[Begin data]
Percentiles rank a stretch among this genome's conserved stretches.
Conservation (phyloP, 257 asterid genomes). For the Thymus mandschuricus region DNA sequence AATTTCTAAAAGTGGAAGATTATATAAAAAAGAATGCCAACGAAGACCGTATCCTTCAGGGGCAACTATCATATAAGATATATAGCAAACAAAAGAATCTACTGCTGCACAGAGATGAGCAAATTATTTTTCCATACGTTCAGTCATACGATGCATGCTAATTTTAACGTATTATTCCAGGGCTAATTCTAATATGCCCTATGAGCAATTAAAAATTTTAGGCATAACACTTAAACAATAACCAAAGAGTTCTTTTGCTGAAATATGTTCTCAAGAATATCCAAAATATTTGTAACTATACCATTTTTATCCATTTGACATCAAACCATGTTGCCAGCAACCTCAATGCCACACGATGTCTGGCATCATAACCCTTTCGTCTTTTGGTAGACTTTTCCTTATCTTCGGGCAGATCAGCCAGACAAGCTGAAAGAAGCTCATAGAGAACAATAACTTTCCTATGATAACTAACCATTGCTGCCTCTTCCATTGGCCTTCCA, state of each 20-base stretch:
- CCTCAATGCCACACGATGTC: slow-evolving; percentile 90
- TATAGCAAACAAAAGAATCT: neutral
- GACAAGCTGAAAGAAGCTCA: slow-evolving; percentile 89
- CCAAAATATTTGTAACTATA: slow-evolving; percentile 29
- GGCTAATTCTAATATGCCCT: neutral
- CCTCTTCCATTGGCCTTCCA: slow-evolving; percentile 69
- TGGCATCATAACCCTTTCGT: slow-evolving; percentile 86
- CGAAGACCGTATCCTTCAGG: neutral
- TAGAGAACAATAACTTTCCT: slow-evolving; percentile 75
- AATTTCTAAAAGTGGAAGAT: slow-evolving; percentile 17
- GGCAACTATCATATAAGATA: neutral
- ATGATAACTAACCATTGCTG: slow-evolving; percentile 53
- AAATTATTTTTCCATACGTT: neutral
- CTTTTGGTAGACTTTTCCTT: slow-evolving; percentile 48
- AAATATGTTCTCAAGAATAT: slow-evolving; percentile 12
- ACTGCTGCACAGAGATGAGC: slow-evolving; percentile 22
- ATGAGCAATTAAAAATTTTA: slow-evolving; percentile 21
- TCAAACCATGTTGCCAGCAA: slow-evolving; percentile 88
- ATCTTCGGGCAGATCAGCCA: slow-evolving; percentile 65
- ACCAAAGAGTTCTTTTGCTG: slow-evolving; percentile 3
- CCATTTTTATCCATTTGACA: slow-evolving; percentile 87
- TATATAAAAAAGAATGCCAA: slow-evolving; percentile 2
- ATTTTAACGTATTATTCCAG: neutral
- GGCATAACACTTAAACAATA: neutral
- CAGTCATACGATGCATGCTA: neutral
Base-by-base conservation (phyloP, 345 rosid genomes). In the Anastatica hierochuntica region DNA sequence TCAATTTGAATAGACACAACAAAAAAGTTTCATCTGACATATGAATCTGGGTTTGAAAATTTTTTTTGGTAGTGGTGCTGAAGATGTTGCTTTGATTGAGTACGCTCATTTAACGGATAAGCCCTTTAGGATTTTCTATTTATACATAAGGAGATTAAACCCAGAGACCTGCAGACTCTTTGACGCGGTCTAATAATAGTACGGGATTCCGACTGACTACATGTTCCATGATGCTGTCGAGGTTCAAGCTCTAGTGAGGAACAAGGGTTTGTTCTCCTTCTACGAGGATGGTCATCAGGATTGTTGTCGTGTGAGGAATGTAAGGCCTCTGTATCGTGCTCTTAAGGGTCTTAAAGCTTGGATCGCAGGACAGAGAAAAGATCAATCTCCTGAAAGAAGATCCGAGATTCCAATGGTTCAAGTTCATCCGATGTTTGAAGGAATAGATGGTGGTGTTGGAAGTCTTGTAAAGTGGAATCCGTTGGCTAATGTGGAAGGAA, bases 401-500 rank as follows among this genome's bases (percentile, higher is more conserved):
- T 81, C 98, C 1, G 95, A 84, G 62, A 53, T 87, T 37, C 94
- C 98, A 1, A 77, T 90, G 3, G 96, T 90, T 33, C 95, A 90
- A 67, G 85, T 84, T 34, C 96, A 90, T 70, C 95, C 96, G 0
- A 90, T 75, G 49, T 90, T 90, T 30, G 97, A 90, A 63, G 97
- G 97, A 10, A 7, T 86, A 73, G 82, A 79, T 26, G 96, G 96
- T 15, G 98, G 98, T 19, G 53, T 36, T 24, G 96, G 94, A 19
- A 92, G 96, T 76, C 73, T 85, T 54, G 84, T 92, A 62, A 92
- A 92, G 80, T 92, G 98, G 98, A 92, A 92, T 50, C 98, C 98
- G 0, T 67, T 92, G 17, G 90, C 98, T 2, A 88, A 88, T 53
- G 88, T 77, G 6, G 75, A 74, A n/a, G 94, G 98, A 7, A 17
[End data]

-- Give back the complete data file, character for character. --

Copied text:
Percentiles rank a stretch among this genome's conserved stretches.
Conservation (phyloP, 257 asterid genomes). For the Thymus mandschuricus region DNA sequence AATTTCTAAAAGTGGAAGATTATATAAAAAAGAATGCCAACGAAGACCGTATCCTTCAGGGGCAACTATCATATAAGATATATAGCAAACAAAAGAATCTACTGCTGCACAGAGATGAGCAAATTATTTTTCCATACGTTCAGTCATACGATGCATGCTAATTTTAACGTATTATTCCAGGGCTAATTCTAATATGCCCTATGAGCAATTAAAAATTTTAGGCATAACACTTAAACAATAACCAAAGAGTTCTTTTGCTGAAATATGTTCTCAAGAATATCCAAAATATTTGTAACTATACCATTTTTATCCATTTGACATCAAACCATGTTGCCAGCAACCTCAATGCCACACGATGTCTGGCATCATAACCCTTTCGTCTTTTGGTAGACTTTTCCTTATCTTCGGGCAGATCAGCCAGACAAGCTGAAAGAAGCTCATAGAGAACAATAACTTTCCTATGATAACTAACCATTGCTGCCTCTTCCATTGGCCTTCCA, state of each 20-base stretch:
- CCTCAATGCCACACGATGTC: slow-evolving; percentile 90
- TATAGCAAACAAAAGAATCT: neutral
- GACAAGCTGAAAGAAGCTCA: slow-evolving; percentile 89
- CCAAAATATTTGTAACTATA: slow-evolving; percentile 29
- GGCTAATTCTAATATGCCCT: neutral
- CCTCTTCCATTGGCCTTCCA: slow-evolving; percentile 69
- TGGCATCATAACCCTTTCGT: slow-evolving; percentile 86
- CGAAGACCGTATCCTTCAGG: neutral
- TAGAGAACAATAACTTTCCT: slow-evolving; percentile 75
- AATTTCTAAAAGTGGAAGAT: slow-evolving; percentile 17
- GGCAACTATCATATAAGATA: neutral
- ATGATAACTAACCATTGCTG: slow-evolving; percentile 53
- AAATTATTTTTCCATACGTT: neutral
- CTTTTGGTAGACTTTTCCTT: slow-evolving; percentile 48
- AAATATGTTCTCAAGAATAT: slow-evolving; percentile 12
- ACTGCTGCACAGAGATGAGC: slow-evolving; percentile 22
- ATGAGCAATTAAAAATTTTA: slow-evolving; percentile 21
- TCAAACCATGTTGCCAGCAA: slow-evolving; percentile 88
- ATCTTCGGGCAGATCAGCCA: slow-evolving; percentile 65
- ACCAAAGAGTTCTTTTGCTG: slow-evolving; percentile 3
- CCATTTTTATCCATTTGACA: slow-evolving; percentile 87
- TATATAAAAAAGAATGCCAA: slow-evolving; percentile 2
- ATTTTAACGTATTATTCCAG: neutral
- GGCATAACACTTAAACAATA: neutral
- CAGTCATACGATGCATGCTA: neutral
Base-by-base conservation (phyloP, 345 rosid genomes). In the Anastatica hierochuntica region DNA sequence TCAATTTGAATAGACACAACAAAAAAGTTTCATCTGACATATGAATCTGGGTTTGAAAATTTTTTTTGGTAGTGGTGCTGAAGATGTTGCTTTGATTGAGTACGCTCATTTAACGGATAAGCCCTTTAGGATTTTCTATTTATACATAAGGAGATTAAACCCAGAGACCTGCAGACTCTTTGACGCGGTCTAATAATAGTACGGGATTCCGACTGACTACATGTTCCATGATGCTGTCGAGGTTCAAGCTCTAGTGAGGAACAAGGGTTTGTTCTCCTTCTACGAGGATGGTCATCAGGATTGTTGTCGTGTGAGGAATGTAAGGCCTCTGTATCGTGCTCTTAAGGGTCTTAAAGCTTGGATCGCAGGACAGAGAAAAGATCAATCTCCTGAAAGAAGATCCGAGATTCCAATGGTTCAAGTTCATCCGATGTTTGAAGGAATAGATGGTGGTGTTGGAAGTCTTGTAAAGTGGAATCCGTTGGCTAATGTGGAAGGAA, bases 401-500 rank as follows among this genome's bases (percentile, higher is more conserved):
- T 81, C 98, C 1, G 95, A 84, G 62, A 53, T 87, T 37, C 94
- C 98, A 1, A 77, T 90, G 3, G 96, T 90, T 33, C 95, A 90
- A 67, G 85, T 84, T 34, C 96, A 90, T 70, C 95, C 96, G 0
- A 90, T 75, G 49, T 90, T 90, T 30, G 97, A 90, A 63, G 97
- G 97, A 10, A 7, T 86, A 73, G 82, A 79, T 26, G 96, G 96
- T 15, G 98, G 98, T 19, G 53, T 36, T 24, G 96, G 94, A 19
- A 92, G 96, T 76, C 73, T 85, T 54, G 84, T 92, A 62, A 92
- A 92, G 80, T 92, G 98, G 98, A 92, A 92, T 50, C 98, C 98
- G 0, T 67, T 92, G 17, G 90, C 98, T 2, A 88, A 88, T 53
- G 88, T 77, G 6, G 75, A 74, A n/a, G 94, G 98, A 7, A 17